Moe calls for accelerated vaccine delivery, defends COVID-19 approach

Province reveals UK variant detected, but no contacts infected; says case numbers gradually decreasing

Premier Scott Moe and Dr. Saqib Shahab at a February 2021 press conference (Screen Capture/Government of Saskatchewan Facebook page)

Saskatchewan Premier Scott Moe repeated calls for accelerated vaccine access for Canada and defended his government’s current public health measures.

Moe’s government is coming under increasing pressure from critics to step up its response to the COVID-19 pandemic as the province trails behind other Canadian jurisdictions on a per-capita basis.

As of Monday, Saskatchewan had the second highest rate of active COVID-19 cases, at 201 per 100,000 population, behind only Manitoba. 

In terms of the rate of cases over the last seven days, though, Saskatchewan is in last place. It also trails in deaths over the past seven days, cases over the past 14 days and is second last in terms of deaths over the past 14 days. All of those measures are rates, meaning they’re adjusted for population variance across Canada.

Other provinces have enacted stricter measures, such as closing non-essential businesses and services and limiting what products can be sold in stores.

Saskatchewan, though, has stayed the course. Moe said Tuesday that his government’s plan is working.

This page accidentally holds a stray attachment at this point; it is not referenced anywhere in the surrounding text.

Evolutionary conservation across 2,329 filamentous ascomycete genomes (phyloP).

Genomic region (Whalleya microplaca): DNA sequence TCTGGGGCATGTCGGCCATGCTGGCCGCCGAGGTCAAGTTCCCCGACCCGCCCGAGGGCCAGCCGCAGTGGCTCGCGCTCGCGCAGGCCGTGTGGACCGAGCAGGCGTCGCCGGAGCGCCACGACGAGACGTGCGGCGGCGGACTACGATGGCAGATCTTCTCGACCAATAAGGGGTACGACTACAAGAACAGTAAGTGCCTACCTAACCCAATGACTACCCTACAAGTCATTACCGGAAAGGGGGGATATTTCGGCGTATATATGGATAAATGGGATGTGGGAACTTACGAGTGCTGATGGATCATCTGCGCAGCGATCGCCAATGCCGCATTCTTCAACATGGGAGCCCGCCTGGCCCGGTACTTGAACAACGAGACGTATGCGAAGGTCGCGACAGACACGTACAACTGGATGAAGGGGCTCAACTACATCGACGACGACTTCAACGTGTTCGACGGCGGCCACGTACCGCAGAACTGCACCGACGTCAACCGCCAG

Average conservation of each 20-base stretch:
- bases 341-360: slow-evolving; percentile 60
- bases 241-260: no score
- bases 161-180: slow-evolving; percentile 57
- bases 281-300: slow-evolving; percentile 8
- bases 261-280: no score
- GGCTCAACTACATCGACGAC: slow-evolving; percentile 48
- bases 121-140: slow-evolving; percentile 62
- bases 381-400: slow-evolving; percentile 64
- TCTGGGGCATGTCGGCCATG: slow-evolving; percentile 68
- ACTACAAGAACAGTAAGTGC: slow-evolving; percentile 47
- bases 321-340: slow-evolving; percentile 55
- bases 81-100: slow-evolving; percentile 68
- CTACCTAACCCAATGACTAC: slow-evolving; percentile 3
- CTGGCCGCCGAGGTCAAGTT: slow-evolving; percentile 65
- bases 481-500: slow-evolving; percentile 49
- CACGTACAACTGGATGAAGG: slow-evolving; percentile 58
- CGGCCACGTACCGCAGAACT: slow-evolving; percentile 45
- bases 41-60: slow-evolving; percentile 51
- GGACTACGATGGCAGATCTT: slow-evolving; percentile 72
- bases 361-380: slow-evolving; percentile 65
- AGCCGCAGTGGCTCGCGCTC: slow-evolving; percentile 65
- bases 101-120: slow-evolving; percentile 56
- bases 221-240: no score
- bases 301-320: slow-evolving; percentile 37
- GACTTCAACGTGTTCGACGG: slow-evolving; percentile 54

“The measures we have in place are not insignificant … (and) do prove to lower the number of infections,” he said.

“Would we like to see them drop quicker? I think that at times, we would. Follow the public advice that is here. It does work. It has been proven to work. They work better when each and eery one of us commits to following that advice”

Moe said Saskatchewan’s approach has meant that residents have had to make some sacrifices, but at the same time, work has been done to balance the negative impacts of the restrictions with support for the way of life “we all know and love and want to get back to.”

Moe said a couple of tough months are still ahead as the vaccination efforts ramp up.

Vaccines have been one of Moe’s favourite topics over the past few weeks. He has criticized Justin Trudeau and the federal Liberals for failing to secure a reliable supply to vaccines quickly enough. The two vaccines currently approved for use in Canada, produced by Pfizer and Moderna, have both seen delivery disrupted as the companies have worked to ramp up and improve supply chains. 

“There continues to be very encouraging news about the effectiveness of vaccinations from countries that are further along than we are,” Moe said Tuesday.

“Vaccines are working. We just need to get a few more people vaccinated — quite a few more here in Saskatchewan because that’s the path out of this pandemic. Our health care workers have been doing a good job … getting needles into the arms of as many people as possible.”

Moe said the next shipment of about 5,500 Pfizer vaccine doses should arrive in the next day or two, with 6,000 from Moderna coming later this week, a slight decline in the 6,500 expected from the latter of the two approved vaccine producers.

Moe said that the total amount of doses delivered makes up only about 12 per cent of the province’s phase 1 vaccination plan, which targets health care workers, seniors over the age of 80 living in the community and both staff and residents of long-term care facilities.